ANALYSIS - Higher cattle prices are expected to continue in the UK and around the world through 2013, writes Chris Harris.
Although they will be easing a little, the trend is to continue to rise but not as steeply as they had in 2011senion analysts at AHDB/EBLEX Market Intelligence Debbie Butcher told the Outlook 2013 conference in London.
The rise in prices in the UK came on the back of lower slaughterings and a tight supply in cattle that continued throughout 2012.
Compared to 2011, cattle supplies saw a drop of around five per cent in steers and nearly 10 per cent in heifers compared to rises in 2011. The number of young bulls fell back over the year to the same as 2011.
The UK cattle supply also saw heavier weights because of the weather in the country until about September last year and the difficulties in getting a good finish on the animals.
Cow slaughtering saw a year of two halves with a dip at the beginning and then reaching their highest point post BSE.
High cereal prices had an impact on demand for calves in 2012, with figures indicating registrations of both male and female beef calves were significantly back on year-earlier levels from April onwards.
For the year as a whole, registrations were back one per cent and two per cent respectively. Male dairy calf registrations were higher on the year, largely as a result of a significant increase in the first quarter.
Producers have continued to rationalise their herds, taking into account feed and forage availability and making the most of the continued high cull values.
Beef consumption in the UK was also up last year not only in volumes but also in terms of value, largely because of the higher prices, Ms Butcher said.
She said that spending on beef was robust up by five per cent on 2011 figures reaching more than $2 billion.
The figures for the last cattle census in June 2012 showed dairy cow figures little changes at 1.8 million head, down by just o.1 per cent.
Ms Butcher said that she expected the figures to be down further when the next census figures taken in December last year are published, because of the increase in cow slaughterings towards the end of the year.
The suckler cow herd stands at 1.7 million, which is a drop of one per cent year on year, but this is expected to come back to where it was in the previous December when the new figures are published.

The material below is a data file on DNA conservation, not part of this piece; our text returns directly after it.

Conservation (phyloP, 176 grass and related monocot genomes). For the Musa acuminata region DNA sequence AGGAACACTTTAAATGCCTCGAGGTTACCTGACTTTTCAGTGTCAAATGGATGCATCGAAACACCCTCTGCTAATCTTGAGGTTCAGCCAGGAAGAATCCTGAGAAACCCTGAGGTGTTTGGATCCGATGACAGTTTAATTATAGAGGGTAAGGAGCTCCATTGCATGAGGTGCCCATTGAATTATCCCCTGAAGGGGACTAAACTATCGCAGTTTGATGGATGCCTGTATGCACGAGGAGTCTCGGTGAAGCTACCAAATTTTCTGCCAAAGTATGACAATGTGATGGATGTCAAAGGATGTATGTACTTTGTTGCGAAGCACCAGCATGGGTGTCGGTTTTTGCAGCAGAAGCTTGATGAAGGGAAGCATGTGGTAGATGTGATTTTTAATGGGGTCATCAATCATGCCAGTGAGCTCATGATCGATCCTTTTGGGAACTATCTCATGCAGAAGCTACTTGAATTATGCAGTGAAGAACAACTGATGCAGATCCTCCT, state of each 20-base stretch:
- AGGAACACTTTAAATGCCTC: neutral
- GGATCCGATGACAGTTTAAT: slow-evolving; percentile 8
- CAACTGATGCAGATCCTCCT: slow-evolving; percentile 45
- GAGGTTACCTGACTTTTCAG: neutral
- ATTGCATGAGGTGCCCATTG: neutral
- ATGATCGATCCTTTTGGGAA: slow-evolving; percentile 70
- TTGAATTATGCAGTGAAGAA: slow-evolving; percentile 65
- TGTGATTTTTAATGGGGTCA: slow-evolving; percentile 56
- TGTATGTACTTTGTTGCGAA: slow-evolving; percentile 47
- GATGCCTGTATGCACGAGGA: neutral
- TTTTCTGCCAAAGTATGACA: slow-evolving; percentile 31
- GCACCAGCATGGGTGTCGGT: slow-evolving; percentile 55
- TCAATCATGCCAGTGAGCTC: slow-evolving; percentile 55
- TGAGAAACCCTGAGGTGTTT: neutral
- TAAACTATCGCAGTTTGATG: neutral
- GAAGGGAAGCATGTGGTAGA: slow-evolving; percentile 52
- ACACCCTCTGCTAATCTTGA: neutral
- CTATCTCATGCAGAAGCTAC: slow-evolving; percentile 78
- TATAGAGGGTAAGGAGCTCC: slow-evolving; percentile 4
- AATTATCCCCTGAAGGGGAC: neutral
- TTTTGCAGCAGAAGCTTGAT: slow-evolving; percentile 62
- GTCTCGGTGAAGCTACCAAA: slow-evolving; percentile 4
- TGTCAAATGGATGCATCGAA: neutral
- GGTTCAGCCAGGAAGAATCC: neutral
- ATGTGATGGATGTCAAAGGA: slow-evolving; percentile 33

There is a general decline in the numbers of both dairy and beef cows over 42 months, with the dairy cow numbers dropping by 30,000 head - a drop of three per cent - and the beef cow numbers over 42 months down by 21,000 or two per cent.
The number of calf registrations in the UK is similar to those in 2011, showing just a 0.4 per cent rise to 2.64 million head.
There are expected to be a few more cattle in the under 24 month range available, but in no significant numbers. The six to 12 month age range are expected to have about 20,000 more head and the 12 to 24 month age range about 46,000 more.
"The prime cattle supply is expected to be tight in 2013," said Ms Butcher.
"Cow slaughtering is expected to be lower than in 2012 and 2011 and there will be a tendency to reduce the herds."
She said that while production will be modestly higher, there will be a down turn in the amount of cow beef offset by an increase in prime beef.
"We can expect an increase in imports through an increase in production in Ireland.
Beef exports in 2013 should be able to maintain their share of production.
Ms Butcher added: "There is expected to be a small increase in supply in the UK in 2013 but we do not expected prices to increas4. However, high prices are here to stay."
Across the EU, production has changed very little. However, Ireland will see production up by between eight and 10 per cent.
On the global markets the US is showing a decline in production with Argentina, Uruguay Australia and Brazil all showing increases. Argentina is showing the highest increase at just under six per cent with Uruguay around four per cent Australia three per cent and Brazil two per cent increase.
In all two thirds of the world's production of beef comes from these five countries and any decline in production in the US is expected to be offset by the increases in the other four countries.